UK public sector borrowing more than doubles in December

News

UK public sector borrowing more than doubled last month to hit the highest December figure on record, driven up by higher debt interest payments and the government’s measures to help households and businesses with soaring energy prices.

Public sector net borrowing hit £27.4bn last month, up from a revised £10.7bn in the same month in 2021 and the highest December borrowing since monthly records began in 1993, according to data published by the Office for National Statistics on Tuesday.

Public borrowing rose “largely because of a sharp rise in spending on energy support schemes and an increase in debt interest,” said the ONS.

Ruth Gregory, senior UK economist at Capital Economics, said December’s public finances figures “provided more evidence that the government’s fiscal position is deteriorating fast”.

She added that this would embolden chancellor Jeremy Hunt to keep “a tight grip” on the public finances in his Budget on March 15, and might mean “he waits until closer to the next general election, perhaps in 2024, before announcing any significant tax cuts”.

The public sector borrowing figure was much higher than the £17.7bn forecast by economists polled by Reuters and well above the £17.6bn forecast in November by the Office for Budget Responsibility, the UK fiscal watchdog.

However, the ONS noted that borrowing exceeded the official forecast “largely” because of an assumption the OBR made about the impact of changes to the terms of student loans that the ONS was yet to factor into its data.

Column chart of UK public sector net debt excluding public sector banks, % GDP, financial years showing Debt has reached levels last seen in the early 1960s

A year ago, the Department for Education announced it was making the student loan scheme less generous in a move that would force students to pay back more of their loans. This is classified in the public finances as reducing the effective grant paid by the government to students when the loans are issued and therefore reduces government borrowing.

The OBR thought the ONS would implement the classification change, which amounts to some £8.6bn, in the December figures. But the statistical agency said it wanted to wait until “more definite estimates become available” before applying the change of policy to the public finances.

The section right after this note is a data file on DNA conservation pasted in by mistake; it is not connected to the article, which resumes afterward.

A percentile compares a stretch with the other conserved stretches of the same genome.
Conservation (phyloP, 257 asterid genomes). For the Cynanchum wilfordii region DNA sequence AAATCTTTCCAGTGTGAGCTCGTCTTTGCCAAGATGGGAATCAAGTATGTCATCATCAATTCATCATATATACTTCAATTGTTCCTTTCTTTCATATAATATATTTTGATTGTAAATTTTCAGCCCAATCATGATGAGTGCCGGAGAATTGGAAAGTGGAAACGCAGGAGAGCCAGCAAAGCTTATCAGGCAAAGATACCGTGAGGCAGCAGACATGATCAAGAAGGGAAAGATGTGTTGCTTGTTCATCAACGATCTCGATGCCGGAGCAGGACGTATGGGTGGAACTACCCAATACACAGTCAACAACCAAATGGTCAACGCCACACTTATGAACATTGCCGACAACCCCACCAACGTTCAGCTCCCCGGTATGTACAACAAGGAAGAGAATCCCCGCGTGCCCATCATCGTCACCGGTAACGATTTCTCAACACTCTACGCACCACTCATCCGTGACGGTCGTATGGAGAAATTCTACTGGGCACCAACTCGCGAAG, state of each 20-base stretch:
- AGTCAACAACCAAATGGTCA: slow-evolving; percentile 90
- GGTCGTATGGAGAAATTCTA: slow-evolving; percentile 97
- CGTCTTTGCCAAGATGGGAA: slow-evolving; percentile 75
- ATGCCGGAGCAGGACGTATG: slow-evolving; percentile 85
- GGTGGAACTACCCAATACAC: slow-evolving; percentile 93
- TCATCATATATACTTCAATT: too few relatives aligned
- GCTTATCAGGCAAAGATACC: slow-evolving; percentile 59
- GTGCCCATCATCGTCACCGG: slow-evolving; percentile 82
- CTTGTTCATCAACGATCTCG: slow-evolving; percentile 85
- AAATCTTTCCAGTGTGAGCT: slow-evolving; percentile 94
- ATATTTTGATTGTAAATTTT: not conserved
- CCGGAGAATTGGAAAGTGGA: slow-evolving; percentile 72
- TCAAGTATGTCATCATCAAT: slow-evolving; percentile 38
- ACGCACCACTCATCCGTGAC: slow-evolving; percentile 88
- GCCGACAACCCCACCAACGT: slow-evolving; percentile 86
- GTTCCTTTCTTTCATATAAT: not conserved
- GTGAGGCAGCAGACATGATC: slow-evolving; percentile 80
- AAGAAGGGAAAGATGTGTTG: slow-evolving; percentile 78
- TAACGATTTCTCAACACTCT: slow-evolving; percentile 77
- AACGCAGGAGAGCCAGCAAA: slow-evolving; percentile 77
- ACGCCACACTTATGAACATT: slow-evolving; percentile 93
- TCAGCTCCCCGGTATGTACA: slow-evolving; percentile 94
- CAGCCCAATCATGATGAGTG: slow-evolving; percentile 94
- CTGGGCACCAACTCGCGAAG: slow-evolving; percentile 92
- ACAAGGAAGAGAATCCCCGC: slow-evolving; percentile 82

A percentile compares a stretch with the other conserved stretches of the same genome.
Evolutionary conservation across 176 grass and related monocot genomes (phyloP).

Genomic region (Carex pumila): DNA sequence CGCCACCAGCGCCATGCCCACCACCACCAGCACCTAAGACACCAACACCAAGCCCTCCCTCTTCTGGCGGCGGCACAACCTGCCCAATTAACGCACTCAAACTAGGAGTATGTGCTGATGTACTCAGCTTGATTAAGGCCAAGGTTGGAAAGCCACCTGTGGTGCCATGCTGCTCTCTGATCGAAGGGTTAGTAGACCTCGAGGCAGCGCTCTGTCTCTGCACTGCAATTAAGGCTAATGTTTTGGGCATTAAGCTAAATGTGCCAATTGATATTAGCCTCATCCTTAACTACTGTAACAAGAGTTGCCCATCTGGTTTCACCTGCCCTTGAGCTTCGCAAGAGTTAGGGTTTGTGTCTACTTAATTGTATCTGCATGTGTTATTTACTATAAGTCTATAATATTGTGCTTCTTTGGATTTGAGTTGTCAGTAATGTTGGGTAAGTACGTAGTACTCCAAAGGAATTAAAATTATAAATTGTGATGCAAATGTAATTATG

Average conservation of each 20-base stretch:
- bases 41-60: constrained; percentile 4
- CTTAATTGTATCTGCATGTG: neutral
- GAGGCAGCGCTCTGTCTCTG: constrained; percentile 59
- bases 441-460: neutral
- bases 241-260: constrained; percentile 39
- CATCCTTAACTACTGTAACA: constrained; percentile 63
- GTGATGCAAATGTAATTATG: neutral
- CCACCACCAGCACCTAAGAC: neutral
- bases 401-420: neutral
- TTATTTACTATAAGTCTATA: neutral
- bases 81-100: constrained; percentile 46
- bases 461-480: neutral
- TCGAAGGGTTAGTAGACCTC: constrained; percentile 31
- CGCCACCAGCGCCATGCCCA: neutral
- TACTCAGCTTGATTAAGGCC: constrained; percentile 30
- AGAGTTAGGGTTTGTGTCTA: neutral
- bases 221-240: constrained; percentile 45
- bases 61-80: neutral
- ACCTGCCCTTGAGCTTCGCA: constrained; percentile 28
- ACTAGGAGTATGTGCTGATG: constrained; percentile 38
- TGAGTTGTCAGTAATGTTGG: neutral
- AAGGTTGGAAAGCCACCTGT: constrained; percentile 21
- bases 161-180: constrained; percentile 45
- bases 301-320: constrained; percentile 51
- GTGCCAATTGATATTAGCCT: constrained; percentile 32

Higher interest on government debt cost £17.3bn last month, about three times the figure in the same month of 2021 and the highest December figure since monthly records began in April 1997.

The cost of servicing government debt has risen sharply since mid-2021 largely as a result of higher inflation, with the interest payable on index-linked gilts rising in line with the retail prices index.

Spending rose on the government’s policies to help households and businesses deal with high energy prices, including the energy bills support scheme. In December, government expenditures rose to £91.2bn, up from £71.8bn in the same month of 2021.

“Right now we are helping millions of families with the cost of living, but we must also ensure that our level of debt is fair for future generations,” said Hunt.

The increase in public spending was not compensated by public revenues, which rose only by £3.9bn over the same period. The rise was largely due to tax revenues on employment, reflecting continued strength in the labour market.

Public sector borrowing in the financial year to December was £128.1bn, £5.1bn more than that borrowed in the same period last year. Helped by downward revisions for earlier months, the figure was £2.7bn less than forecast by the OBR.

Samuel Tombs, chief UK economist at Pantheon Macroeconomics, said borrowing in the coming months would benefit from lower wholesale gas prices and lower interest rate expectations, which impact debt service payments.

“The recent fall in wholesale natural gas prices suggests that the Energy Price Guarantee will cost the government only a tiny fraction of the £13bn assumed in November,” said Tombs.

At the end of December, public sector debt — or borrowing accumulated over time — was 99.5 per cent of gross domestic product, the highest since the early 1960s.

Articles You May Like

Gautam Adani pulls off $2.4bn share sale despite short seller report
Munis outperform UST rout after hotter-than-expected jobs report
Sunak faces crunch decision on post-Brexit Northern Ireland
Munis steady, FOMC meeting leads to paltry new-issue calendar
Stocks making the biggest moves after hours: Meta, Align Technology, e.l.f. Beauty and more